Tax: How to avoid an art attack

20 Oct 2013

Well-advised estate planning is important for everyone. For artists, or those who have (or intend to build) an art collection, it is even more essential that they consider all of the planning options available to them. Often, a major concern is to protect works of art from either heirs or the taxman.

Below are a few of the things that art collectors should consider when making a Will and structuring their affairs.

Donating to charity

If the collection is worthy of preservation, collectors of a charitable bent may decide that they would like to leave it, or certain pieces, to charity. It is possible to leave pieces to a specific museum a testator would like to support.

Such charitable gifts are exempt from inheritance tax ("IHT"). In addition, if a person leaves at least 10% of their estate to charity then the remainder of their estate will be taxable at 36% rather than the usual 40%.

Artwork in lieu of tax

An IHT liability may be satisfied by an individual transferring a work of art or heritage object to HMRC in satisfaction of the tax (known as the acceptance in lieu scheme). In order to do this, the offeror (who must be the person liable to pay the IHT) will have to show unencumbered title to the work of art in question and so evidence as to the provenance of the artwork will need to be submitted.

An additional benefit of this scheme is that the offeror is entitled to a "douceur", effectively a tax credit of 25% (or 10% in the case of land) of the tax that would have been payable on the open market value of the item. In order to qualify for this scheme, the items must be pre-eminent because of their national, historic or artistic significance.

Conditional exemption

If a person decides to leave their collection to their heirs, there can still be IHT advantages. Where a work of art is of national, historic or artistic interest, it is possible to defer an IHT liability on the transfer of that work (either on death or in lifetime).

In order to qualify for this deferral, the new owner must give certain undertakings. They must preserve the item, allow the public access to the item and keep the item in the UK. The IHT will only become payable if the new owner breaches one of the undertakings, or the property is sold or given away.

Holding through a charity

Holding artwork and other cultural property through a charity has tax advantages and a regulated regime through the Charity Commission and through Companies House (if the charity is a company). A donor may also be a trustee of a charity which s/he sets up, and in that way can continue to exercise some control over the collection.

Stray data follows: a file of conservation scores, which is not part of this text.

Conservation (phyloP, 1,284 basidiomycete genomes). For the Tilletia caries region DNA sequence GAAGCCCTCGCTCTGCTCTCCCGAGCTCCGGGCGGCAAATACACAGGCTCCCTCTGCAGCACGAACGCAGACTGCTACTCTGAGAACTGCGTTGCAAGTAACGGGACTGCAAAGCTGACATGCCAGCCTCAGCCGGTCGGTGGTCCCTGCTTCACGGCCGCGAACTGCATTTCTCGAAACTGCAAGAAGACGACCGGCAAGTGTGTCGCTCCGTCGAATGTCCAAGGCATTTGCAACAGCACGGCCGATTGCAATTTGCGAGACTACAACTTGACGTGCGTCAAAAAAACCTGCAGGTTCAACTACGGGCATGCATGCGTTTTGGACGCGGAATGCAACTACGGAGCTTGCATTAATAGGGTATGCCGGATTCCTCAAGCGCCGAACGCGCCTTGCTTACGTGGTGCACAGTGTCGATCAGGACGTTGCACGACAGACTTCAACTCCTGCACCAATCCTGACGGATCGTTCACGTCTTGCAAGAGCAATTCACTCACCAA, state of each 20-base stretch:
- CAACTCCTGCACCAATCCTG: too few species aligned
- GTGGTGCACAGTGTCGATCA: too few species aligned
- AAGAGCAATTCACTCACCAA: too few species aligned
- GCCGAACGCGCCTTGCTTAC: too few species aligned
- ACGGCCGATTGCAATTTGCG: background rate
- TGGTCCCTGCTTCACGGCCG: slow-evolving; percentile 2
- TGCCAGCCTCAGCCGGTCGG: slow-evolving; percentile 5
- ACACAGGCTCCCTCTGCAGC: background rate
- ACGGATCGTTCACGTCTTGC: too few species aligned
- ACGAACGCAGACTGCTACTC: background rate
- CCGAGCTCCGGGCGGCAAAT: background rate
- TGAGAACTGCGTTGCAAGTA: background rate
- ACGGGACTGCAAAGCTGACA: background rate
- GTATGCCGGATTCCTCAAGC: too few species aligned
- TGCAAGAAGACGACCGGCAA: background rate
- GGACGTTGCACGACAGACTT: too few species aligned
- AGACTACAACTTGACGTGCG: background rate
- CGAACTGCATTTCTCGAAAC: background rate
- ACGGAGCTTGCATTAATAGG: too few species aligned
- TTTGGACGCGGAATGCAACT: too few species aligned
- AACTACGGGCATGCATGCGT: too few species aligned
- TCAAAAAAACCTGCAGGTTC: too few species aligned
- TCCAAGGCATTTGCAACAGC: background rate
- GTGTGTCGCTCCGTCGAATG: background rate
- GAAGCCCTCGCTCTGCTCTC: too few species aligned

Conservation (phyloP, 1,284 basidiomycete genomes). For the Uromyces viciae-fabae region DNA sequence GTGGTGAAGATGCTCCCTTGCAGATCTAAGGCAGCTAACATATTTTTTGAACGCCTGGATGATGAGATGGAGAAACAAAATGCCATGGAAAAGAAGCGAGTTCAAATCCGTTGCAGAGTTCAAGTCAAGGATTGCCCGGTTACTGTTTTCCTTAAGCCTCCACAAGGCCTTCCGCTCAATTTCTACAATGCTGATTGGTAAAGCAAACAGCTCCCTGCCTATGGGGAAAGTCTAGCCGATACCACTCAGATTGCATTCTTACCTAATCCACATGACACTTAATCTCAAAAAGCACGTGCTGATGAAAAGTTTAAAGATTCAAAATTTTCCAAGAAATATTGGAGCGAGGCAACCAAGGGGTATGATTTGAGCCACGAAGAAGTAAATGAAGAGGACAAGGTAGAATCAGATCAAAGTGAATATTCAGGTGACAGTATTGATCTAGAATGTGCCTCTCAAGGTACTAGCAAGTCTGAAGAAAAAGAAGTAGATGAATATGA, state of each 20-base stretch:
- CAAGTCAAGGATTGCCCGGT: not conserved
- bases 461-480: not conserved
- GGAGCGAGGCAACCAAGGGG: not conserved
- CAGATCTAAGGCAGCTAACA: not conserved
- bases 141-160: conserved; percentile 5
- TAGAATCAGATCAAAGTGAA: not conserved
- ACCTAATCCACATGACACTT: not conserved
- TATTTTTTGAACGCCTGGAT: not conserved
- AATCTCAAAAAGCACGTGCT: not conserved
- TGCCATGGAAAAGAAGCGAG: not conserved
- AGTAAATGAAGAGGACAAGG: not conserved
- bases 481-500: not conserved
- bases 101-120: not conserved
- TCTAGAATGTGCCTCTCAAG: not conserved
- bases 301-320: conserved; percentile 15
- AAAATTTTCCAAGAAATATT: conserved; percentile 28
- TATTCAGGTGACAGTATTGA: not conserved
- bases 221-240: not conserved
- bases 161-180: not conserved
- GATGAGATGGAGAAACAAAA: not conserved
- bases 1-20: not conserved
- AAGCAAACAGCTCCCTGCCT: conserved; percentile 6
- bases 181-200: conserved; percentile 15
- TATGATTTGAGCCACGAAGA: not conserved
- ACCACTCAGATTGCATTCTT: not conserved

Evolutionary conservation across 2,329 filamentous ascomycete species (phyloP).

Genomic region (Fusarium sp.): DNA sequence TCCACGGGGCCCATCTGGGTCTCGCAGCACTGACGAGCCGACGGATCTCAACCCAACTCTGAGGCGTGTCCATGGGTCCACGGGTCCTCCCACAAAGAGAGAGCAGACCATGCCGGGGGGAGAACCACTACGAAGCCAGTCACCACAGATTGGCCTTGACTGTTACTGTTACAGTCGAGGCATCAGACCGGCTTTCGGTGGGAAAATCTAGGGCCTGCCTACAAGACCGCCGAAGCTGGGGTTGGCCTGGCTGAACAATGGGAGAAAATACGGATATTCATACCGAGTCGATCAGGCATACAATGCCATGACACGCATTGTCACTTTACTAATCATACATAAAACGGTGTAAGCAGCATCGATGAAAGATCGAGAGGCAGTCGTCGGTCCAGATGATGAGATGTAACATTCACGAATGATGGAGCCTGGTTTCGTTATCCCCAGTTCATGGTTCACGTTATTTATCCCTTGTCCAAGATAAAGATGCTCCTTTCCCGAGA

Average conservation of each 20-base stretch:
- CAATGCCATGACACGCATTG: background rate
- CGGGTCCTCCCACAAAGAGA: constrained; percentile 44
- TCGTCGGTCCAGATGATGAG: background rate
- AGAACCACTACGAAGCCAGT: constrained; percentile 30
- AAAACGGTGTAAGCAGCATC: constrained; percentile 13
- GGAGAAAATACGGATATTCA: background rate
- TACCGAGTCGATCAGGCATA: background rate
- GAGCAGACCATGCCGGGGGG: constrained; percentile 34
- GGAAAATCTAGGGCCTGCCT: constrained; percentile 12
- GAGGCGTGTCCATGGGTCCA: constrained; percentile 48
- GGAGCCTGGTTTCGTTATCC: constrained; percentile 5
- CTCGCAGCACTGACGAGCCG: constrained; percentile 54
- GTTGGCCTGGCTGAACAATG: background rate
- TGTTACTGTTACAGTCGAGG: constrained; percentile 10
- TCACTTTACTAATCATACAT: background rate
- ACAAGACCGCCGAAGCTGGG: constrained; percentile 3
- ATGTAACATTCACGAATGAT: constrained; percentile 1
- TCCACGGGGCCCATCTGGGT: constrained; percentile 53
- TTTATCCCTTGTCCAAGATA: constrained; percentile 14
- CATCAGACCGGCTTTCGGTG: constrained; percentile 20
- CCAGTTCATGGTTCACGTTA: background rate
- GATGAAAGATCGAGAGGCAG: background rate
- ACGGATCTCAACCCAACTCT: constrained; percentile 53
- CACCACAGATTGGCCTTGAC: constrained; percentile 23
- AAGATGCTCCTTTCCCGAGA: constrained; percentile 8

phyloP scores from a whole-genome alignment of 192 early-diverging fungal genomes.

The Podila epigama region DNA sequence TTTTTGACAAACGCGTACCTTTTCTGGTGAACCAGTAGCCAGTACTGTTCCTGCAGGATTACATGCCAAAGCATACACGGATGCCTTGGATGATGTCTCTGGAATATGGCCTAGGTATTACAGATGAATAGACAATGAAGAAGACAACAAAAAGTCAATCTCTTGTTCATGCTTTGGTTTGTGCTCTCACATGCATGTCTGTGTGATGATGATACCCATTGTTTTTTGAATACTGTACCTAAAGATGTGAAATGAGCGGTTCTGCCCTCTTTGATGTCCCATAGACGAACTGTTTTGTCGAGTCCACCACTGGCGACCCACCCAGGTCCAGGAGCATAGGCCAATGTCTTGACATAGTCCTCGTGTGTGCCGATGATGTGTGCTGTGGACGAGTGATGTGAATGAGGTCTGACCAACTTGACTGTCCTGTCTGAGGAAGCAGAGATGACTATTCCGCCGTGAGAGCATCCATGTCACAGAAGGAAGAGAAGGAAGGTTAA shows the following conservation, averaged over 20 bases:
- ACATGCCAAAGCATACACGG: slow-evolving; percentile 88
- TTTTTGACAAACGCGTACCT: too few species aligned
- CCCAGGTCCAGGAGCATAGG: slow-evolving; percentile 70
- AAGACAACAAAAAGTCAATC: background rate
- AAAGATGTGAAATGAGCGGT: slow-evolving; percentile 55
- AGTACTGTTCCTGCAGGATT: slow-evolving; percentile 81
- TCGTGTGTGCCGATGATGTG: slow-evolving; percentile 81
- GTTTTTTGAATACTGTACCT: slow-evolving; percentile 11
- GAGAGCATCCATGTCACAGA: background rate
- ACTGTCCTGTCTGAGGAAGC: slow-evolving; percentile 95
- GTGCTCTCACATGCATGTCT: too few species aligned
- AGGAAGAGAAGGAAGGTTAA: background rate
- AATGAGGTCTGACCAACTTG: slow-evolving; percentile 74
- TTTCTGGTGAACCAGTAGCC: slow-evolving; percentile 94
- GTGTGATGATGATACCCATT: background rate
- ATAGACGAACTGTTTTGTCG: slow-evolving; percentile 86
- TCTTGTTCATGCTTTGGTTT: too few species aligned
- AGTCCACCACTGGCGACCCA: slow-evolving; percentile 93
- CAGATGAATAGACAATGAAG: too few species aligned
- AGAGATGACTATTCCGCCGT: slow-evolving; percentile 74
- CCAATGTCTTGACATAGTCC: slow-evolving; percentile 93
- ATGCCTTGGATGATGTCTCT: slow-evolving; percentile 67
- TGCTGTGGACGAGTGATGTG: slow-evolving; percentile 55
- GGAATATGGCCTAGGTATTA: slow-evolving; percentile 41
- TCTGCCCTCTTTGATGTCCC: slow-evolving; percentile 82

Registration with the Charity Commission is obligatory, although certain small charities (those with income of £5,000 per year or less) do not need to register. The charity must show that it has exclusively charitable purposes. Charitable purposes are those which fall into a specific list set out in the Charities Act 2011 (one of the charitable aims prescribed by the legislation is the advancement of arts, culture or heritage). In addition to the charitable purpose, the charity must show that it has a public benefit, for instance the collection is open to viewing.

Simple gift to heirs

A person could simply make a lifetime gift of artworks to his/her heirs. If the donor survives the gift by seven years then there will be no IHT to pay on the gift.

However, it is important to establish before making such a gift what capital gains tax ("CGT") there may be. If the pieces have increased in value significantly since they were acquired then the CGT bill (usually 28%) may make the gift unattractive. It should also be borne in mind that, once the gift is made, the new owner can do what they like with the pieces, including selling them.

Trusts

Lifetime trusts can be created very tax efficiently by individuals who are not domiciled in the UK. In short, if structured correctly, the trust can be completely outside the IHT net. Such a trust can be a very attractive vehicle in which to hold an art collection, both for tax and asset protection purposes.

There are complex rules concerning possible tax charges where a UK resident beneficiary receives a benefit from a trust, for example the use of artworks. However, it is possible for a beneficiary to lease artworks from the trust, with limited tax consequences for the trust and the beneficiary.

By Daniel Simon, Partner and Peter Daniel, Senior Associate

Additional information